Style: Shorts Story

Shorts Story
An idea with legs

by Billy Warden
photographs by Tyler Northrup

If hell exists, the thermostat will be set at Summer in the South and the dress code will be—traditional men’s business attire.

The combination of scorching sunshine, soaring temperatures, and fitted, full-body coverings is a penance we men aren’t sure we deserve. Alas, in this modern era that sees so many segments of society moving toward less restrictive norms, there seems to remain one final taboo: professional men wearing shorts to work.

About the cursed subject, the popular news website Business Insider once said, “ … who is the promotion going to go to—the guy who wears a pressed button-up and khakis every day, or the guy who decides everyone in the office needs to see his pale legs … ?”
As if the threat of career ruin weren’t enough, note the writer’s dig at “pale legs.” Body shaming is warranted, it seems, by the notion of men’s bare knees making the office scene. In Raleigh, the idea is sometimes greeted as more radical than crepes at Clyde Cooper’s Barbecue. During the making of this essay and how-to photo spread, one aghast clothier scolded that encouraging shorts at work would only exacerbate men’s propensity “not to care what they look like or act like,” and generally hasten the end of society (or something like that).

But far from pulling the thread of an apocalypse, escaping the straightjacket of traditional business vestments—that is, wearing shorts to work—could help save the world. TIME magazine has made the case for shorts as a way to reduce the wildly wasteful chilled air blasting all summer in offices and other public buildings. Citing research from the Fashion Law Institute, TIME wrote: “ … American companies pay to keep their workplaces cooler than necessary—at least in part to allow their male staff to maintain a traditionally ‘mature’ business aesthetic.” Ditching business duds that scoff at the natural laws of summer and instead embracing shorts would partially stem the spewing of “pollutive coolants that raze the ozone.”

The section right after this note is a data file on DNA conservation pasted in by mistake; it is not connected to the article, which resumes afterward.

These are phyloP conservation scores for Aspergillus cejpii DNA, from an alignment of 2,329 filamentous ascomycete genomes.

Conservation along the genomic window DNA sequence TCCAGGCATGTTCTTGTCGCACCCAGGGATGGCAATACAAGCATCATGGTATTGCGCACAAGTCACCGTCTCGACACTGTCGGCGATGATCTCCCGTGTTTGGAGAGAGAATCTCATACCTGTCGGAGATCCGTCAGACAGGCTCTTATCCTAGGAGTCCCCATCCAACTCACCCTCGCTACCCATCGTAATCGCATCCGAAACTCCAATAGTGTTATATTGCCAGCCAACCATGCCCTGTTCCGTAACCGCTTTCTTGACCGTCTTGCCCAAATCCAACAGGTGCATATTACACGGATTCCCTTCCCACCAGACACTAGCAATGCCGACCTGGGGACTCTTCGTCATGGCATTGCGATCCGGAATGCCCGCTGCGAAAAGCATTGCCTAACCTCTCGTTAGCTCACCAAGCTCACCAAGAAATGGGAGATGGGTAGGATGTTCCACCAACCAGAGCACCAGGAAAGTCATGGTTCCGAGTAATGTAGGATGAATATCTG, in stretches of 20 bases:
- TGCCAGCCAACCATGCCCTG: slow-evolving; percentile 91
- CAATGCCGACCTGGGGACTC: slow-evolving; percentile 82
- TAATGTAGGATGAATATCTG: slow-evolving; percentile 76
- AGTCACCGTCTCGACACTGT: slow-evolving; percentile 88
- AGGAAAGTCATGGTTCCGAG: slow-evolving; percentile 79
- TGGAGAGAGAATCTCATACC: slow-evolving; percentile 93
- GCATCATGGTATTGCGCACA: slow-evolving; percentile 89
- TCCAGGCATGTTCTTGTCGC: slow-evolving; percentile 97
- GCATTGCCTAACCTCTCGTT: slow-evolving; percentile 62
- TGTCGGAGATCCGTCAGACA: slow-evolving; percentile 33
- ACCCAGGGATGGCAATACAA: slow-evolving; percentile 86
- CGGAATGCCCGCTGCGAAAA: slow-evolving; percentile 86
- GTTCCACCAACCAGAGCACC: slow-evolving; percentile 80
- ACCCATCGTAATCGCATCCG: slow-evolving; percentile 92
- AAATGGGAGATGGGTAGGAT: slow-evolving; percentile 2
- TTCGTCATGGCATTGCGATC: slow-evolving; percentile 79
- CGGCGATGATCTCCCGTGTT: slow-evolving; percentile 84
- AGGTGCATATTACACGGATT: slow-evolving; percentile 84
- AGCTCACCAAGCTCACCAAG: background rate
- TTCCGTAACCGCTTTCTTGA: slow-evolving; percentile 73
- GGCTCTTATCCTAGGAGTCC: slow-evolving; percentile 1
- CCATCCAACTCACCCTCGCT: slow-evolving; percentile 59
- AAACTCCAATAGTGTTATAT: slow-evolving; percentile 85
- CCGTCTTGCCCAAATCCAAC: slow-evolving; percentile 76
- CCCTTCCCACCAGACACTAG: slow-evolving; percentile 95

More guy gams on display, less global warming.

But wait, guardians of traditional garb will say, men already have hot-weather options that, not incidentally, keep their stems tastefully covered. Seersucker, for example. Or lightweight suits in pale colors. But wearing pastel-striped seersucker every workday simply doesn’t suit everyone. Besides, these are just workarounds to the obvious: bare legs, as professional women well know, offer a sensible way to ventilate when summer becomes a furnace.

I’m not advocating for dudes in Daisy Dukes—those itsy-bitsy shorts a la ’70s Hollywood. Men’s shorts come in a variety of lengths, from the micro to the modest. As inspiration, let’s look to a British trend last year. During the sweltering summer of 2017, one U.K. company bowed to pressure and announced that “…gentlemen in the office are permitted to wear ¾ length shorts.” This breakthrough occurred after a male employee protested a ban on shorts…by wearing a skirt.

Sadly, having achieved token success in merry ol’ England, the shorts-at-work revolution did not exactly catch on with gusto here across the pond. Still, it should, and it’s not too late. Consider: When we today look at a fading photo from the early 1900s of beachgoers in overly conservative cover-up bathing suits, we see yards of extraneous fabric pulled over shoulders and thighs. It seems overmuch, practically speaking. But metaphorically, perhaps, we see people who are not free to show themselves, who are not free to be themselves.

In the interest of showing mercy to us excessively swaddled males—or at least giving men room to breathe during the dog days—here are some suggestions for wearing shorts professionally. These outfits styled by local clothiers demonstrate that shorts at work, far from being the end of the world, might just be be a leggy leap forward.